«SMALL QUANTUM DOTS OF DILUTED MAGNETIC III-V SEMICONDACTOR COMPOUNDS Liudmila A. Pozhar PermaNature, Birmingham, AL 35242 Home Address: 149 Essex ...»
experimentally realized in quantum confinement. Indeed, this molecule has a deep ground state energy minimum (Table II) that is about 720 H deeper than that of the vacuum In10As3Mn molecule, which is the only other relatively stable molecule with a large uncompensated magnetic moment 7µB. At the same time, the vacuum In10As3Mn molecule has been computationally synthesized in the absence of any spatial constraints applied to its atoms, and such conditions are not exactly realizable in experiment. Moreover, the pre-designed In10As3Mn molecule is “antiferromagnetic” with zero total uncompensated magnetic moment. Thus, it seems likely that application of spatial constraints to positions of atoms in In10As3Mn cluster atoms in the process of experimental synthesis of In10As3Mn molecules (let alone films) may lead to a molecule with a smaller uncompensated magnetic moment than that of the vacuum In10As3Mn one analyzed above. Thus, among InAs- and GaAs-based molecules with two V substitution atoms only the pre-designed Ga10As2V2 may be of interest for DMS applications.
Indeed, as already noted, the pre-designed In10As2V2 molecule is a ROHF singlet, while the vacuum In10As2V2 (Figs. 28a and 28b) and Ga10As2V2 (Figs. 28e and 28f) molecules may not be realizable experimentally.
In this Chapter first-principle, quantum statistical mechanical methods, RHF and ROHF, were used to synthesize virtually 10 molecules optimized from In, Ga and As atoms in arrangements that reflect tetrahedral symmetries of the zincblende InAs and GaAs bulk lattices, or are derivable from such arrangements by the total energy minimization. The above discussion follows initial steps toward realization of a program of virtual studies of semiconductor atomic
Fig. 28. Isosurfaces of the spin density distributions (SDDs) of the pre-designed In10As2V2 [(a) and (b)] and Ga10As2V2 [(c) and (d)] molecules, and the vacuum molecule Ga10As2V2 [(e) and (f)],.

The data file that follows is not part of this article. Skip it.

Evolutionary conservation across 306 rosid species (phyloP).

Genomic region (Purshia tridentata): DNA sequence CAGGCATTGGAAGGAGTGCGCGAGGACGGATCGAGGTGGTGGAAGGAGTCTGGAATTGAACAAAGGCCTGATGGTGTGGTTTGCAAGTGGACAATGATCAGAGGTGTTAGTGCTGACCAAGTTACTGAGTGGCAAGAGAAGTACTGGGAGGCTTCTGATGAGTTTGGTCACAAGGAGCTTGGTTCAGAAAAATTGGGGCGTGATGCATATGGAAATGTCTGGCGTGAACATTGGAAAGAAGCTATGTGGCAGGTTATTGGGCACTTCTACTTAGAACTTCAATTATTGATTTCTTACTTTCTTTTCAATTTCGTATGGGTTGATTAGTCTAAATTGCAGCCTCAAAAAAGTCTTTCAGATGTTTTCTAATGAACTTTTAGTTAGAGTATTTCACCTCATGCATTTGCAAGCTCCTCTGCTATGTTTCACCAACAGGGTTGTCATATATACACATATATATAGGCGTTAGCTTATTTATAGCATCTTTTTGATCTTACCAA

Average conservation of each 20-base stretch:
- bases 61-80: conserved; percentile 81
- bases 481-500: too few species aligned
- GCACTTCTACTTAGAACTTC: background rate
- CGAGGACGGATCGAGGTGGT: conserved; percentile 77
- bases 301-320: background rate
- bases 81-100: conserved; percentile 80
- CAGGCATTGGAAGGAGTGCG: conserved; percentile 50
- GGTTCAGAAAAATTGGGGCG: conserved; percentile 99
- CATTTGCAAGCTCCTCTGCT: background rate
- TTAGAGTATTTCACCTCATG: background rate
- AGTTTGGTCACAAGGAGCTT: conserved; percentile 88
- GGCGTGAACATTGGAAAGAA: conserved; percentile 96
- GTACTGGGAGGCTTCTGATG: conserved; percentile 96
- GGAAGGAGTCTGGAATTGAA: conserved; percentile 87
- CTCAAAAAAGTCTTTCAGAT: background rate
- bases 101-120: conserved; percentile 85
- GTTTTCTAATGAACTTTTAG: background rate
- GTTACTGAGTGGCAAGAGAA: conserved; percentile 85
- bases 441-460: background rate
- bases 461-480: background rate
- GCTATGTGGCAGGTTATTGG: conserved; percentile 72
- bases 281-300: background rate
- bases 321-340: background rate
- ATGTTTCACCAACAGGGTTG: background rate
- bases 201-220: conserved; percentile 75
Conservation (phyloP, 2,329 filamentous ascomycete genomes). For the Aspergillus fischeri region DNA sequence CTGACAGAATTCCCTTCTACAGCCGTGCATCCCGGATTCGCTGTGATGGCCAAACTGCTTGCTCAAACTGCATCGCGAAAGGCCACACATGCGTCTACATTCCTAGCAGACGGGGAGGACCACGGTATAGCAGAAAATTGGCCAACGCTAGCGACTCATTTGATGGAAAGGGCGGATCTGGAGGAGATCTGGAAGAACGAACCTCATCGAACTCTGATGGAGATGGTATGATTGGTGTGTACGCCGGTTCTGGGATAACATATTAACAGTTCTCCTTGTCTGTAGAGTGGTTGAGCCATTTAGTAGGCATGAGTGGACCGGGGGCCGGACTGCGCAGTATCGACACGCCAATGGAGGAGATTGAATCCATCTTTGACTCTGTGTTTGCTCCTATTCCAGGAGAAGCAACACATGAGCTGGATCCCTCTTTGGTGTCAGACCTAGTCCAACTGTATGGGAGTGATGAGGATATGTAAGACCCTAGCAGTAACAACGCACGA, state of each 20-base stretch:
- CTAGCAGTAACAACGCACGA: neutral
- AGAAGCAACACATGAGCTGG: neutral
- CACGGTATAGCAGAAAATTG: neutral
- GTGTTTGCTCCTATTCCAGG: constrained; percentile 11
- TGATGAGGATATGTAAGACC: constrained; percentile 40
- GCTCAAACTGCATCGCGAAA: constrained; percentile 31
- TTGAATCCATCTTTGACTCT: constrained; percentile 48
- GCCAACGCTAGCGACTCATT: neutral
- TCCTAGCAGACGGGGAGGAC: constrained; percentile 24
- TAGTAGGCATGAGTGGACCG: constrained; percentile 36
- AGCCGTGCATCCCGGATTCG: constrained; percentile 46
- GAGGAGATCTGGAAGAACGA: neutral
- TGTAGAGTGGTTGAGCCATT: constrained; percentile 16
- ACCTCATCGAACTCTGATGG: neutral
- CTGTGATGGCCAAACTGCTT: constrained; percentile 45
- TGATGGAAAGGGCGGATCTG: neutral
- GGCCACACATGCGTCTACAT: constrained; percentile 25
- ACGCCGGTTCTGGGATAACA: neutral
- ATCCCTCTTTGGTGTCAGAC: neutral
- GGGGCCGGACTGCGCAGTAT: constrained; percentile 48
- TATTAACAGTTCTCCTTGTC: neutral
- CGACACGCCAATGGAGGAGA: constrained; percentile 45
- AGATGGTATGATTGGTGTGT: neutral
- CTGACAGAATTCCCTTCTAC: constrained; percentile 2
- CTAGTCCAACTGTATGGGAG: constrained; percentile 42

corresponding to the fractions (isovalues): (a) 0.001, (b) 0.004, (c) 0.002, (d) 0.003, (e) 0.002 and (f)
0.002 of the respective SDD maximum values (not shown). In (a) and (b) indium atoms are yellow, As red and Mn blue. In (c) to (f) Ga atoms are blue, As brown and V yellow. In (b) to (f) all atomic dimensions are reduced to show the SDD surface structure. In (a) atomic dimensions are roughly correspond to those defined by the atoms’ covalent radii.
clusters and nanoscale systems introduced in Refs. 119 – 121, 123, 124 and related publications.
It is necessary to underline here that much more research is needed before any final quantitative conclusions concerning the systems discussed here are reached. It is well known (see Chapter 3) that RHF and ROHF methods overestimate OTE values and do not provide accurate molecular orbitals for atomic clusters so optimized. However, it is also known that these methods permit to obtain important information and data to enable further theoretical studies and to guide experimental developments. In particular, CI, MCSCF, MP-2 and other subsequent and progressively more accurate, first principle approximation methods use RHF or ROHF MOs as input, and the RHF/ROHF ground state energy, CDD and SDD data provide important information and ideas for prospective applications.
Several questions important for DMS applications concern the nature of magnetism and band structure the band structure exhibited by DMS, and the location of the holes mediated by impurity atoms (see Sec. 1 for references). Analysis of RHF/ROHF data discussed in this Chapter provides some important insights that may answer the above questions posed by experimentalists studying DMS systems.
1. In the case of nanoscale InAs- and GaAs-based DMS systems (such as thin films, small QD and QWs, etc.) with at least one linear dimension in the range of a few nanometers the ELS structure is defined by quantum confinement and Coulomb interaction effects, and cannot be described in terms of impurity-driven modification of the band systems of the parent InAs and GaAs bulk lattices. Moreover, such ELSs may only remotely remind a band structure, especially in the case of small QDs. Rather, ELS in such cases is similar to that of molecules and is formed by all participating atoms. Perturbation theory-based approaches no not work for such strongly correlated electron systems.
2. Magnetism in DMS systems is derived from electron charge and spin re-distribution in a broad vicinity of impurity atoms that may include over 10 lattice atoms surrounding the impurity atoms (and not necessarily centered at the impurity atoms). This electron charge and spin re-distribution is a response of the nearby lattice atoms to the impurity-based disturbance of the electron charge of the lattice atoms. In the majority of the studied cases, the non-zero total spin magnetic moment arises from uncompensated electron spins of 4d In or Ga electrons in the process of such electron charge re-distribution.